Matching VoIP traffic

Answered Question
Feb 2nd, 2009

Hi,

Just wondering if these two class maps accomplish the same goal:

class-map match-all VoIP-1

match protocol rtp audio

class-map match-all VoIP-2

match access-group 123

!

access-list 123 permit udp any any range 16384 32767

thanks!

I have this problem too.
0 votes
Correct Answer by Nicholas Matthews about 7 years 11 months ago

That is the same as your access list. It's not deep packet inspection like the match protocol statement. The 2nd number there is a range, and is an alternative to using an ACL.

-nick

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Nicholas Matthews Mon, 02/02/2009 - 18:52

Hi,

These are actually quite different.

If you have a Cisco only VoIP deployment, they should be equivalent. The 16384 - 32767 is a Cisco only standard. Many SIP providers and other voice applications will use ports 10000-70000.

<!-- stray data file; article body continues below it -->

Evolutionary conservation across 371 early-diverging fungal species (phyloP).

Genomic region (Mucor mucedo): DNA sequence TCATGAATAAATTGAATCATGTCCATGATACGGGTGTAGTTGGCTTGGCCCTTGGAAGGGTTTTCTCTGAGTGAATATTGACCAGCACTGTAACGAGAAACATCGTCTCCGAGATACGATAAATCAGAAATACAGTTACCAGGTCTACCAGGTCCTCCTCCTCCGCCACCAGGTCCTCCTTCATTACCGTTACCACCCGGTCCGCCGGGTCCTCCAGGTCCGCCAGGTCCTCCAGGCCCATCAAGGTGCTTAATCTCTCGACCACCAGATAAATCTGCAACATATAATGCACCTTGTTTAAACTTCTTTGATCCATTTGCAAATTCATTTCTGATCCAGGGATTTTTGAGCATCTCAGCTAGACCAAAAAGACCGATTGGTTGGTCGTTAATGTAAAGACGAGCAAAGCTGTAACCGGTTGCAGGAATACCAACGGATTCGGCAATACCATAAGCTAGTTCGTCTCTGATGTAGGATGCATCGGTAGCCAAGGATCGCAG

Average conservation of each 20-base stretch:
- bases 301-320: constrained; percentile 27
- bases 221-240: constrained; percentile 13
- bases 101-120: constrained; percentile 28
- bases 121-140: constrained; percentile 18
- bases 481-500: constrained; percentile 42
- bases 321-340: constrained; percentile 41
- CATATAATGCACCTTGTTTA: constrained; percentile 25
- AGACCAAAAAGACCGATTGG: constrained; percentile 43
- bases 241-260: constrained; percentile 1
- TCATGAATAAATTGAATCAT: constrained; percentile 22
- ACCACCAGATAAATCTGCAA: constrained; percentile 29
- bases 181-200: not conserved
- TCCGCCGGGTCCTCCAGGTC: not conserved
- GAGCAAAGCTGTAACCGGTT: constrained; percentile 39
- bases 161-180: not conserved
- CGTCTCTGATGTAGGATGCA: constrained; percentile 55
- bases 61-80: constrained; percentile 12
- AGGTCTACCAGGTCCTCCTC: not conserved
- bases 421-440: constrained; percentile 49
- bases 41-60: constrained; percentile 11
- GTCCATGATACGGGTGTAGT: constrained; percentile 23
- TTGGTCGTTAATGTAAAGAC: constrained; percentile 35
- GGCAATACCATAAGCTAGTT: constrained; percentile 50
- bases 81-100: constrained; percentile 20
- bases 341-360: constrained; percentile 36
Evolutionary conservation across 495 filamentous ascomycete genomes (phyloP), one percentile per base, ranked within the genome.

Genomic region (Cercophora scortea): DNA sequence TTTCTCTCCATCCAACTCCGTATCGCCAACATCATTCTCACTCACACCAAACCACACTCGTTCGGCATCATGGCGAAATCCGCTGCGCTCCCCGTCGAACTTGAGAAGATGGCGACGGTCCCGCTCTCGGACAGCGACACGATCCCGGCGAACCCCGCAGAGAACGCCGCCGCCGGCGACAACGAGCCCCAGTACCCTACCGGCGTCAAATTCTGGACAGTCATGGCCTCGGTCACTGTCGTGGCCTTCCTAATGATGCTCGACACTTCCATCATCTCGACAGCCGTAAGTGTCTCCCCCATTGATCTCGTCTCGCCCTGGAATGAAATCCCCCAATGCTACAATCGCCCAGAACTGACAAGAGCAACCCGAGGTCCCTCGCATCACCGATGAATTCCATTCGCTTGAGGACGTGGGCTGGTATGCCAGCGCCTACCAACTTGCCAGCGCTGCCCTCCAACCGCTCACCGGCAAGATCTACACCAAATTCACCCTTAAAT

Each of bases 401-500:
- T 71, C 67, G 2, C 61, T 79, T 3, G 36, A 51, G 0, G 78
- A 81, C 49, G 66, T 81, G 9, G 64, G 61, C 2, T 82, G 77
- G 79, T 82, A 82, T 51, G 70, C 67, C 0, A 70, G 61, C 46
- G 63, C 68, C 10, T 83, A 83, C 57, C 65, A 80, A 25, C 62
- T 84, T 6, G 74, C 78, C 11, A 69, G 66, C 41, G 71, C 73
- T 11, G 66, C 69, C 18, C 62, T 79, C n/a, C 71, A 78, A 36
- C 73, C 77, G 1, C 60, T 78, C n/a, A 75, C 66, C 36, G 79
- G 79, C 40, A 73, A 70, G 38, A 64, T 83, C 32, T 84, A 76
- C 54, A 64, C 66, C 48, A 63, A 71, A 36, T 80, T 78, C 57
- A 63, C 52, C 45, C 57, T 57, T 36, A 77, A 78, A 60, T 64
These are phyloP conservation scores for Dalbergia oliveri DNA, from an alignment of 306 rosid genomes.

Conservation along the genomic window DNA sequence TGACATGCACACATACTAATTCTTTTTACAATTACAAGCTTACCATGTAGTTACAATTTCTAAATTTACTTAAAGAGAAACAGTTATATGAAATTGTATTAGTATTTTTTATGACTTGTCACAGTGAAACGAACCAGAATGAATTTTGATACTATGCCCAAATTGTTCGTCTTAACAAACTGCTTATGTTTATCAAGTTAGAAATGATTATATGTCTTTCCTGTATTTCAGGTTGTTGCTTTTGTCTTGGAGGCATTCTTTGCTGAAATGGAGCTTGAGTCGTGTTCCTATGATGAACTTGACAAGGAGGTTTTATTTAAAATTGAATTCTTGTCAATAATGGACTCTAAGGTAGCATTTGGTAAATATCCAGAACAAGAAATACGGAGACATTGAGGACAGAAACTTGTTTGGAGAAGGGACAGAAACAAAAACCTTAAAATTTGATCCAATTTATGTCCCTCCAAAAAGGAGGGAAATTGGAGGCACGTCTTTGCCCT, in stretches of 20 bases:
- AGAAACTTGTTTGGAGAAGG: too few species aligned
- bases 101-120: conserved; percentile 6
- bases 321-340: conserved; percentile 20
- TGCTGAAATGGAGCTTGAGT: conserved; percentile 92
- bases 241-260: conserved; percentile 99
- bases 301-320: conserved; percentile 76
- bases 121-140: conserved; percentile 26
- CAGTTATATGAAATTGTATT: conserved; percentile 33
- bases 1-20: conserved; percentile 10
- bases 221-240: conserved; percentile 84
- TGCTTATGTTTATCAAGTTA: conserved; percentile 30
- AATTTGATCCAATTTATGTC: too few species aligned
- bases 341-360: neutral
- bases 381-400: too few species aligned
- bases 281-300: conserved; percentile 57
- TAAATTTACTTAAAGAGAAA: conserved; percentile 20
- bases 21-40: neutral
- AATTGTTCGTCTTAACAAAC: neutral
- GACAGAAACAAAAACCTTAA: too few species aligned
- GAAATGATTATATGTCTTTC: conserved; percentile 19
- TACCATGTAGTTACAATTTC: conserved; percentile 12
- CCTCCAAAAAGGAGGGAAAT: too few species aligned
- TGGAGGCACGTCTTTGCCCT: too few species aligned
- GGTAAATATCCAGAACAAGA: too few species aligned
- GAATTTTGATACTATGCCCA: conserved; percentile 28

The first uses NBAR (requires CEF), and looks inside the packet for a RTP header. If you're worried about CPU utilization this would kick up a bit.

The optimal matching would be to ensure you have a switched network that is trusting DSCP and mark/match it EF.

hth,

nick

enriquebs Tue, 02/03/2009 - 00:58

OK

No worries about CPU utilization I just trying to understand how to match VoIP traffic in a Cisco network. Also found this ACL:

match ip rtp 16384 16383

Is it also suppose to match VoIP traffic?

thanks!

Correct Answer
Nicholas Matthews Tue, 02/03/2009 - 05:48

That is the same as your access list. It's not deep packet inspection like the match protocol statement. The 2nd number there is a range, and is an alternative to using an ACL.

-nick

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